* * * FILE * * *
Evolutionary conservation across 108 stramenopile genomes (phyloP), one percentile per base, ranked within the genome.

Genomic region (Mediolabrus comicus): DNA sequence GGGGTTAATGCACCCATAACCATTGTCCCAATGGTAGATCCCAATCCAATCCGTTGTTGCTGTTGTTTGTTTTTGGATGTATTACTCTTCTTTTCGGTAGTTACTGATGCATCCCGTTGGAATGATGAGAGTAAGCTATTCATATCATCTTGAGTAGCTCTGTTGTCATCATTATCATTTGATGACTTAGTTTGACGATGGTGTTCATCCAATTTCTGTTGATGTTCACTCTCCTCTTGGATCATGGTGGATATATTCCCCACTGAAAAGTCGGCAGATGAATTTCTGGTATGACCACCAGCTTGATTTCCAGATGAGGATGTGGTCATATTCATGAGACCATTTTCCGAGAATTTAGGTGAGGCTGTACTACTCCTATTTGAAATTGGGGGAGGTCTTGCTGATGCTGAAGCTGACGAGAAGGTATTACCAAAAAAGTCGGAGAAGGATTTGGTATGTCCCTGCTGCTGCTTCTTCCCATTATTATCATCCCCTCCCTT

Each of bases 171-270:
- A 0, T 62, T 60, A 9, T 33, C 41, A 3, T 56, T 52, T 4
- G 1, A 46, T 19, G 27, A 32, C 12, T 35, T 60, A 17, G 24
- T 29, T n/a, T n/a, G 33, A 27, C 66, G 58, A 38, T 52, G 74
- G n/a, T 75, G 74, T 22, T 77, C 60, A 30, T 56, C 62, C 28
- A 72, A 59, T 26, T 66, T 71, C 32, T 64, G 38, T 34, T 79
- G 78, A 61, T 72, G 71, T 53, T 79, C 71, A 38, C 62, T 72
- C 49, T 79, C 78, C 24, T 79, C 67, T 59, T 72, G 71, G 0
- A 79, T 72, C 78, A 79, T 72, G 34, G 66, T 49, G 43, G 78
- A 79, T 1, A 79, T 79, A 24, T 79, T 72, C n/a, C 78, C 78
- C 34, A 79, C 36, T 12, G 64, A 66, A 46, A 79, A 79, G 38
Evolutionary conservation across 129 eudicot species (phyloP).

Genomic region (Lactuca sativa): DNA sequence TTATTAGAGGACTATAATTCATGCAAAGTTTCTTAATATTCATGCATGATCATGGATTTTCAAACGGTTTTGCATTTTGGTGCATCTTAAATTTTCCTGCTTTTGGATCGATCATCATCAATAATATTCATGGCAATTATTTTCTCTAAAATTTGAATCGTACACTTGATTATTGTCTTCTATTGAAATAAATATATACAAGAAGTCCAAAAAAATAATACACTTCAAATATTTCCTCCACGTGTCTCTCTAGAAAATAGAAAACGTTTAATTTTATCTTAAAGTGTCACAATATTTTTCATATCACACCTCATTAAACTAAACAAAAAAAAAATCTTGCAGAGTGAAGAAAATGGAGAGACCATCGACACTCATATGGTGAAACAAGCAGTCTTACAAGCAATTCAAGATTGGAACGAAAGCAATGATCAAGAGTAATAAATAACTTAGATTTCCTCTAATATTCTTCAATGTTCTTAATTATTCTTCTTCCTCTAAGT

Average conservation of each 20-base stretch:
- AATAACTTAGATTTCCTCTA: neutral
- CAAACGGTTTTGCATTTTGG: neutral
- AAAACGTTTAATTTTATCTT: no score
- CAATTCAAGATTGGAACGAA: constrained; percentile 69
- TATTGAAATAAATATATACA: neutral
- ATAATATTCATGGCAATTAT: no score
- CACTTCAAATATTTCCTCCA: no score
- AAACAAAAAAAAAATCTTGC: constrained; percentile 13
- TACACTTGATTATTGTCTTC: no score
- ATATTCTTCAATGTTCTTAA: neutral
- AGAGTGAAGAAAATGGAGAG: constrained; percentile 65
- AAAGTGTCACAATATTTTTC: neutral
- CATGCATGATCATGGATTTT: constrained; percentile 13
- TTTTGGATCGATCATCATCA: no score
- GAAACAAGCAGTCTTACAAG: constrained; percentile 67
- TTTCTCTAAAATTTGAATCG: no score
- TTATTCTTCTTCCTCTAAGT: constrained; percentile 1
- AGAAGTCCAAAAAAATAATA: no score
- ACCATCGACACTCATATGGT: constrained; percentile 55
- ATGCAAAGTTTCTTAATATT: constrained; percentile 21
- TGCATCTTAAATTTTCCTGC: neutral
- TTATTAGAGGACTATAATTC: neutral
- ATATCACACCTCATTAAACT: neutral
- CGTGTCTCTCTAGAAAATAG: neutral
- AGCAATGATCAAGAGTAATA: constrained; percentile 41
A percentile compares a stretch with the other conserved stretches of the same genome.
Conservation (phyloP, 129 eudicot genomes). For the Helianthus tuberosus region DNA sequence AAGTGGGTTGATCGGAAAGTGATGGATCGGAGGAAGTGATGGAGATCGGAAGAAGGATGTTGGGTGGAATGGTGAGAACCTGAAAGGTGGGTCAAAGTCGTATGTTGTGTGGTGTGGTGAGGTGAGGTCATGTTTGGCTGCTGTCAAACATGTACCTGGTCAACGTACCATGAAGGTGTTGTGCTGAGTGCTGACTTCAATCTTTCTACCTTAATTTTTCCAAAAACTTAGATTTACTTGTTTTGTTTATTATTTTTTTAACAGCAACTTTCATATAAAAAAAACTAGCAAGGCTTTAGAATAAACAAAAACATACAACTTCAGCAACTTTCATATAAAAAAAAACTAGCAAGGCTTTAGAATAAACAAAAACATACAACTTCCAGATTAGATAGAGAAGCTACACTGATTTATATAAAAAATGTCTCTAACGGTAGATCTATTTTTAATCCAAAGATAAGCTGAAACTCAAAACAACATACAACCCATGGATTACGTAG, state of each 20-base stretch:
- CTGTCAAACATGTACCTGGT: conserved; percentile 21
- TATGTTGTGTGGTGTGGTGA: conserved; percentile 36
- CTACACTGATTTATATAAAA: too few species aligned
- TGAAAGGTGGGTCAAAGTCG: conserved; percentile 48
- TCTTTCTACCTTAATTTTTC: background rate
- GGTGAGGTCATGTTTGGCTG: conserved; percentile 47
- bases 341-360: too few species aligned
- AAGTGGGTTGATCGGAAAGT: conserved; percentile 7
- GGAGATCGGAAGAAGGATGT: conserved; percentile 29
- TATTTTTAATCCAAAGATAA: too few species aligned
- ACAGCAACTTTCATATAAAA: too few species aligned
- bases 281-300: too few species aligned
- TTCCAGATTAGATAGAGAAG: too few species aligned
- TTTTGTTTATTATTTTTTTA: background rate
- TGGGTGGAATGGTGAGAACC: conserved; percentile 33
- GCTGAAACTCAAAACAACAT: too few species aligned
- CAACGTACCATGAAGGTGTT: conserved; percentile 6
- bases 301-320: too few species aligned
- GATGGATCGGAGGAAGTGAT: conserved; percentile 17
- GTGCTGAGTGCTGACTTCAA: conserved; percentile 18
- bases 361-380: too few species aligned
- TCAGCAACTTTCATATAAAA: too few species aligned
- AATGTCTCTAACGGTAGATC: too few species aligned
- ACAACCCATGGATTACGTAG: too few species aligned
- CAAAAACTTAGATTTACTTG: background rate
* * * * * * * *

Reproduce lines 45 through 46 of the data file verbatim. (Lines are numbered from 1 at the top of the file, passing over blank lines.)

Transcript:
- TATGTTGTGTGGTGTGGTGA: conserved; percentile 36
- CTACACTGATTTATATAAAA: too few species aligned